If however, it was part of the housing of the actual bomb, and as impalusible as it seems, did somehow become blown out with the resulting explosion, and landed in the Horton's garden with the other debris they recovered. However, to the horror of the FBI, MI6 AND BKA, it showed a particular model (ie. Bombeat 453, as found by the BKA in Neuss) which they definitely did not want associated with the bombing, then that would also be good reason to have it damaged beyond recognition, and used as evidence that this was part of the bomb and was assigned to the Toshiba models apperently specifically ordered by Libya.

I just can't swallow it. I'm prepared to consider that the timer fragment might have survived, despite Wyatt's tests, and even that the few, small scraps of manual might also have survived, blasted into pieces of cloth. I don't know enough about explosives to declare these to be impossible.

However, the idea that a complete page of the manual could survive, pretty much intact, and blowing free on the wind? Pull the other one! This becomes even more incredible when you consider these scraps that were blasted into the cloth. How did one page survive intact while other pages were mutilated to that extent? It's ridiculous.

I'm also very dubious that the exact model of radio could be deduced solely from the scraps recovered from the cloth, even if they were entirely genuine finds. Altogether, I find identification evidence which relies on the manual to be highly suspect.

Rolfe.
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Old 26th January 2010, 05:08 AM   #11
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Originally Posted by Rolfe View Post
I just can't swallow it. I'm prepared to consider that the timer fragment might have survived, despite Wyatt's tests, and even that the few, small scraps of manual might also have survived, blasted into pieces of cloth. I don't know enough about explosives to declare these to be impossible.

However, the idea that a complete page of the manual could survive, pretty much intact, and blowing free on the wind? Pull the other one! This becomes even more incredible when you consider these scraps that were blasted into the cloth. How did one page survive intact while other pages were mutilated to that extent? It's ridiculous.

I'm also very dubious that the exact model of radio could be deduced solely from the scraps recovered from the cloth, even if they were entirely genuine finds. Altogether, I find identification evidence which relies on the manual to be highly suspect.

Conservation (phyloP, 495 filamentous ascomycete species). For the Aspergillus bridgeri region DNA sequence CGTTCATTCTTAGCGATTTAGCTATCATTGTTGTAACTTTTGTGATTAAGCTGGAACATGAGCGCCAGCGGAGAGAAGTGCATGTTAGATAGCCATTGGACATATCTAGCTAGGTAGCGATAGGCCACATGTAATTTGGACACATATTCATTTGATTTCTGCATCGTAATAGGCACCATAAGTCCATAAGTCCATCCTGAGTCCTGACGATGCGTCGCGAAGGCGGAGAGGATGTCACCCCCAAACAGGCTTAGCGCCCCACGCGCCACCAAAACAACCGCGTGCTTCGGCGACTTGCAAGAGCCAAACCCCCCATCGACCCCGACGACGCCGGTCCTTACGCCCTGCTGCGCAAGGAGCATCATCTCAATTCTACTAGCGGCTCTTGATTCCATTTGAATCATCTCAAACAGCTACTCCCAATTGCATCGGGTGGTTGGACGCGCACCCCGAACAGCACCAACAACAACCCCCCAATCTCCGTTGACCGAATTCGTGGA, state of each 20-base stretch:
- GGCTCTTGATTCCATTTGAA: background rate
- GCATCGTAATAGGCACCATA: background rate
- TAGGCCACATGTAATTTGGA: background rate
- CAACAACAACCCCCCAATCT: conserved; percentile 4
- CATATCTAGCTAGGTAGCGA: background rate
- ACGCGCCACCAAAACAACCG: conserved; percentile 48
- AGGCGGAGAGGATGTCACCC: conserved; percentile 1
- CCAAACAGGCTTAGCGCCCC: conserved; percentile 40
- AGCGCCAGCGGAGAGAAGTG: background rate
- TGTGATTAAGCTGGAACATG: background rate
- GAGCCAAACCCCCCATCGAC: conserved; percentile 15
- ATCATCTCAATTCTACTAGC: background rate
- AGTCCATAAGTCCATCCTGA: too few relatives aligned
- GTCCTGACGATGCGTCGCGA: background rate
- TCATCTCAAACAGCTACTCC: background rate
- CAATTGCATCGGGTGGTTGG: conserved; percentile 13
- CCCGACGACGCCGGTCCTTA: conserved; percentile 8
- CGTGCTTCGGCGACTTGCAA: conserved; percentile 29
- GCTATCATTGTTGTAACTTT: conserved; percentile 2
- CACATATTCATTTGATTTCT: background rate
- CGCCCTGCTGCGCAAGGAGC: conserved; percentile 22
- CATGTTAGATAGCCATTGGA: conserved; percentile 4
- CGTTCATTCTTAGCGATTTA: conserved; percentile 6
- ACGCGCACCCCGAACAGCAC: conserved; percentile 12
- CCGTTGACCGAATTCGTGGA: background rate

Rolfe.
I agree, the discovery by the Horton's quite simply could not possibly have been a page from the same manual we're led to believe concealed the bomb. It's simply inconceivable.

This an aspect that I'm astounded was not made more of by Megrahi's defense during the trial. Even accepting that it was from the page found by the Horton's, (as the court seemingly did!) why would such evidence be subjected to such 'tests' resulting in it being so dramatically changed from it's original state and then presented to a witness for them to confirm that this was their discovery?

I can understand and appreciate some tests and an evaluation of particular items of evidence found, but to the extent that the evidence then becomes altered beyond recognition? The page, and the claims made about it becoming altered due to the scientific and/or explosive testing, parallels the claims made by Bollier re:the fragment.

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Old 26th January 2010, 09:54 AM   #12
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Altered by testing or not, I simply can't see how an item of that description could have survived.

I note the actual judgement only mentions the scraps found in the cloth, not the Horton page. I don't know if anything can be deduced from that. I do know Megrahi's defence missed quite a few tricks though, by accident or design.

Rolfe.
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Old 26th January 2010, 05:25 PM   #13
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Great discussion! Sorry I haven't been involved more, but I like where you guys are taking it. If you have the transcripts handy, Feraday is quizzed about the Horton page. If I read it right, he says that page was received at RARDE May 11 1989. Isn't that the day before those other bits of manual were found inside PI/995?

Sorry, that's Day 18. Do a word search for "HIBA" with quotes.
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Old 30th January 2010, 04:51 AM   #14
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Some interesting stuff put together here
http://lockerbiedivide.blogspot.com/...rs-manual.html
What's up with the winning streak from mid-May to June 1? It starts with PT/2, found in clothes perchance the day after they ingested (at request I'd guess) the previously known manual fragment PK/689

3hundred whatever grams of semtex, dude.

May 16, I guess that's the exam of that one. In the meantime tho, on May 12, Hayes find PT/2 inside clothing, perfectly matching their control manual PT/1. Another found on May 18, 22, and June 1, each time in blast-damaged clothing later traced to Malta. The latter two were from the curiously symbolic blue babygro. There's probably others, but that's a partial list.
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Old 30th January 2010, 08:29 AM   #15
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Okay, I've managed to track down the exact details of the fragments of the Toshiba Manual presented at Zeist. The portion(s) extracted by Hayes embedded in the Slalom shirt collar (PP 8932/PI 995) and that of Mrs Horton, found in her garden on 22 December.

Originally Posted by Rolfe View Post
According to the court judgement, the bits of radio manual used to make the identification were small scraps recovered from four different items of cloth found on the ground. The paper seemed to have been blasted into the fabric by the explosion. This is just about credible, assuming the scraps were propelled into the cloth by something hard, which also shielded them as they moved at great speed away from the centre of the explosion. What is less credible is that enough remained to determine exactly which model of radio the manual referred to, given the amount of standard, repeated text on most of these things.